Jesse Clasen is scrolling through a long list of songs in iTunes. He plays a portion of a one-hour drum session before moving on to a demo from his band Harvard. That's followed by a song that might be for his project The Bear Romantic, then an indie rock tune under the name Native Trash, a jazz song written with his brother (a classically trained jazz musician) and then another solo song that just hasn't quite found a name yet. You should call him the "hardest working man in Charlotte."
"It started off that I didn't have anything to do with the music in Harvard," Clasen says. "I only did some arrangements until The Inevitable and I, then I started doing some writing. Native Trash has never played a show yet. A lot of songs I write will fall under the Bear Romantic name but may never get played live."
Not only is Clasen physically inside of his home at the moment, but it's also apparent that he's most "at home" while seated at his basement studio console. Surrounded by instruments, amplifiers and a desktop computer, the self-taught producer is as hungry to record as much of his own work as he is to work with other bands. He has three sparsely decorated rooms set up to work in — one with drums, one with a piano and his main carpeted console area.
"I can sometimes spend an hour just recording different drum beats as a work series, which may become the base of a song," he says. "I want another band to come in here so I can experiment with sounds and changing the natural reverb of the rooms."
Clasen is driven by songwriting and performing with his two main musical projects. Harvard, a band he joined while he was in college in Boone, is his priority whenever recording or touring comes up — the band is signed to the Enjoy the Ride label and is getting set to cut its sophomore album next month — while the rest of his efforts are mostly aimed at The Bear Romantic, which will perform at Snug Harbor on Oct. 21. The Bear Romantic has one album, 2010's Firewood, and a few B-sides available online. The live lineup adds Emily Aoyagi of Sugar Glyder, her brother George of Marco Polo, Tim Cossor of Harvard and Shago Elizondo from Lucky Five.
Clasen doesn't look at the other groups as solo projects as much as outlets to vent his creativity — he sites Mike Patton as an example. Each expresses Clasen's different moods. He will begin work on a piece of music and either stop to complete the creative process with his Harvard bandmates or he will continue on his own. He finishes the latter under the Bear Romantic monicker. His writing is so prolific, he only performs a fraction of what he writes. The only consistency is Clasen prefers to write music that doesn't follow a specific verse-chorus-verse pattern.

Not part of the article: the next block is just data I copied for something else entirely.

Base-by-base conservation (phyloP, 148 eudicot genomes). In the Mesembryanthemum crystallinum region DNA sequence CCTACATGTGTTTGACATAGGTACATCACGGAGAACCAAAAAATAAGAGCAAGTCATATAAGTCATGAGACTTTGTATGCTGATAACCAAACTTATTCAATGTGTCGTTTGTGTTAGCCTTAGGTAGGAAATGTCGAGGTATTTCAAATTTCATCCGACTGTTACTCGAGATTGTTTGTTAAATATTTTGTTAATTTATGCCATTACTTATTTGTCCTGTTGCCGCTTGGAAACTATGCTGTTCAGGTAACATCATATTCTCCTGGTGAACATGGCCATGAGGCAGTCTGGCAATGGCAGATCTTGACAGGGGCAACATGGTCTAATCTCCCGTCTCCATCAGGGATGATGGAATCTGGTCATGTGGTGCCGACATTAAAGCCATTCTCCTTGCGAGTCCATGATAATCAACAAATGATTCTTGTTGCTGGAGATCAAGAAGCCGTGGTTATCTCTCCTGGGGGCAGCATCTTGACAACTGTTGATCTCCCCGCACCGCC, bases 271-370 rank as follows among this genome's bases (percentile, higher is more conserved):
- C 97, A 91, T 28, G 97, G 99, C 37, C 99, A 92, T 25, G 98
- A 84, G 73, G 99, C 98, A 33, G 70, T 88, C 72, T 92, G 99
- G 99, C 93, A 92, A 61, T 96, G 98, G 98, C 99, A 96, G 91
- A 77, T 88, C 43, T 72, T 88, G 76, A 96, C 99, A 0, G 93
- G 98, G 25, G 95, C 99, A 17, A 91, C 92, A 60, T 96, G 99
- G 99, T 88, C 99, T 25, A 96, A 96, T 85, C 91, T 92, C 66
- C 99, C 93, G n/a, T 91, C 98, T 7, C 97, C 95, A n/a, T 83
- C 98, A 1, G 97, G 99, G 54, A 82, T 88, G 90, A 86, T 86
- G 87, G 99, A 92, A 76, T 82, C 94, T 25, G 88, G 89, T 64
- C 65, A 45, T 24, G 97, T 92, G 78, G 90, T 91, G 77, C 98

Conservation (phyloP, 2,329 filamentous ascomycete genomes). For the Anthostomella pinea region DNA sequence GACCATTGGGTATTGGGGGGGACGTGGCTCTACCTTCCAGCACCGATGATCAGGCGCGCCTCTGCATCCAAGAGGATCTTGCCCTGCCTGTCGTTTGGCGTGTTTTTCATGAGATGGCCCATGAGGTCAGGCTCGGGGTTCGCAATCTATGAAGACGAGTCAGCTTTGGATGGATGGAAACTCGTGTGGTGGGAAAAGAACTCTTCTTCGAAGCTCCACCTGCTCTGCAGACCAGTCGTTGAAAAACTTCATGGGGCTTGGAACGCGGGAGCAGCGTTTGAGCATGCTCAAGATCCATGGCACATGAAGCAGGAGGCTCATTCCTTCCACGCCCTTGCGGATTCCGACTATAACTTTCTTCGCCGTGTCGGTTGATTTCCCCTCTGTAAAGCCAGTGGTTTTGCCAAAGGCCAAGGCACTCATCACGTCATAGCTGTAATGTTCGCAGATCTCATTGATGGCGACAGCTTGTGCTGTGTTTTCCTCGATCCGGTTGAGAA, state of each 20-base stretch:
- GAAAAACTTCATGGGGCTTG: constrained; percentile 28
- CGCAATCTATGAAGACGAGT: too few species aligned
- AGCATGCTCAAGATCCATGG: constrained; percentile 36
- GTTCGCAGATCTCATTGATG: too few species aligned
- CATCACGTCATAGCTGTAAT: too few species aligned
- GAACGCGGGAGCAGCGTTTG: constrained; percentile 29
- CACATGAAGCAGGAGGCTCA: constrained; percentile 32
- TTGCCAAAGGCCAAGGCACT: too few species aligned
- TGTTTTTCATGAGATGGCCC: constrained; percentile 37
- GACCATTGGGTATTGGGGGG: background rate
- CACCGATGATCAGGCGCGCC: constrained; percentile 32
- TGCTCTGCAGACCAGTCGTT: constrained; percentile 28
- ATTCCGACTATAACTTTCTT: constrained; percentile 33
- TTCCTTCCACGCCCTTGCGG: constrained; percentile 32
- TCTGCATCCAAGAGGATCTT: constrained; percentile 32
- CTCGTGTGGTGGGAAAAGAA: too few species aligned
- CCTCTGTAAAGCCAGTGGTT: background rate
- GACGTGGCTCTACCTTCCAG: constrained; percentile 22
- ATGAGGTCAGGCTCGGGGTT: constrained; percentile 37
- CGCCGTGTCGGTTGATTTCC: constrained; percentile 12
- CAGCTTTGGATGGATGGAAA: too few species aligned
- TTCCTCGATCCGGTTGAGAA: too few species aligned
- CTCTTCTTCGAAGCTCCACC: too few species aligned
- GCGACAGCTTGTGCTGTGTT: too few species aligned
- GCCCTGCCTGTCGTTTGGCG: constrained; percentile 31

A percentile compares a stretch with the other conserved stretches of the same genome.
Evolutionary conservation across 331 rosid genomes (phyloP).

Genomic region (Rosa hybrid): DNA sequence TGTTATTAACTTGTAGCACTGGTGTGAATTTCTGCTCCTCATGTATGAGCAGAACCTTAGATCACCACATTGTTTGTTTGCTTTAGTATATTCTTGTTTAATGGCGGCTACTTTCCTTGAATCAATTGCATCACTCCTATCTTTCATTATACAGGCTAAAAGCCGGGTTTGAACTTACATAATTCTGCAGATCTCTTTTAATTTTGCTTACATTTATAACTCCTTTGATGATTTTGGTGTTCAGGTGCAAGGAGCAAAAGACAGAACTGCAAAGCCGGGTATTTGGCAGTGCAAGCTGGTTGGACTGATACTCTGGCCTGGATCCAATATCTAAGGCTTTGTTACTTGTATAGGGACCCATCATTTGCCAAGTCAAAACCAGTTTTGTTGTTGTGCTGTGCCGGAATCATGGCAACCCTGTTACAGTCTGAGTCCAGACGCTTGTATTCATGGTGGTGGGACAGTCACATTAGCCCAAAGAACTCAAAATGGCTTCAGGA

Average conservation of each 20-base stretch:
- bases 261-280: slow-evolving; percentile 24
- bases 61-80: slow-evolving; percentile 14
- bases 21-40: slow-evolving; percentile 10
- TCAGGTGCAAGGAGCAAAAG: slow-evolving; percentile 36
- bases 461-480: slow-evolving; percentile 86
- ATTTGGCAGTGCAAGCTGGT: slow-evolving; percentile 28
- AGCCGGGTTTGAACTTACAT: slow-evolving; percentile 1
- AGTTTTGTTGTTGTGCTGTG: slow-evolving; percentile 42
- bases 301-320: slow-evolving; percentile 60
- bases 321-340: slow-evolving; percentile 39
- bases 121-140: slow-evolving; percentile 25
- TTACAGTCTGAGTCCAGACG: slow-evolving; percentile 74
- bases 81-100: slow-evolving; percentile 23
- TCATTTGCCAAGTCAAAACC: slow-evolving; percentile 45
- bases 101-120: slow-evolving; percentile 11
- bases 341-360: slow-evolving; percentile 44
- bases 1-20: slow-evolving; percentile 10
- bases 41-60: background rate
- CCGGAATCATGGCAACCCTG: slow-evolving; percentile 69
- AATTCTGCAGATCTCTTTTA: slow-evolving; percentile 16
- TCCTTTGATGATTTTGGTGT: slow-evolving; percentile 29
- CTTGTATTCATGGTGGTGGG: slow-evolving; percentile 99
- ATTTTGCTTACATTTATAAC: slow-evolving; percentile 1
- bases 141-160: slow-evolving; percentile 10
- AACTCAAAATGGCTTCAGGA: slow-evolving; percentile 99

Clasen always wanted to be a singer. His use of masks and wads of fake money while singing with Harvard helps command attention as much through his performance as through his voice. While his rich vocal tone closely resembles late Blind Melon singer Shannon Hoon's and his cadence is closer to the late Jeff Buckley's, his lyrical content comes from a different approach.
"The words are more important with the way they sound than the meaning — I put the way they sound first," Clasen says. He grew up listening to a variety of music including jazz, big band and r&b. His first stint as a singer was in a post-hardcore band.
"I listen to all different styles of music and you can probably hear what has influenced my creative process," Clasen says. "I've always loved adult contemporary — it's an awful name — Nat King Cole, Frank Sinatra, Billie Holiday. I remember listening to Sade records with my mom in the car, but I was in a post-hardcore band as a teenager."
Clasen came to Charlotte from Raleigh. He's tried to commute between cities, but a full-time job for a local screen printer brought him to the Queen City six months ago.
He'll turn 26 this month and is hoping to get a violin for his birthday. It would make a nice addition to the array of instruments that surround him — drums, guitars, bass, glockenspiel, keyboards, trumpet.
"I'm most comfortable with a guitar, but I can sit at a piano and come up with 20 different things I want to record," Clasen says. "It's a curiosity about different instruments... I'll record something and then add a new instrument on top of it and then another."
When it comes to music creation in general, Clasen doesn't write anything down. He has to listen to old songs repeatedly to remember how they were played or he will record himself saying the names of chords at the end of a session for future reference.
His personal source of musical creation is simple. "It's just a love for sound," Clasen says. "I love to experiment with frequencies. It's a constant learning experience. I think my best musical work is ahead of me, for sure. I'm just touching the surface of things right now."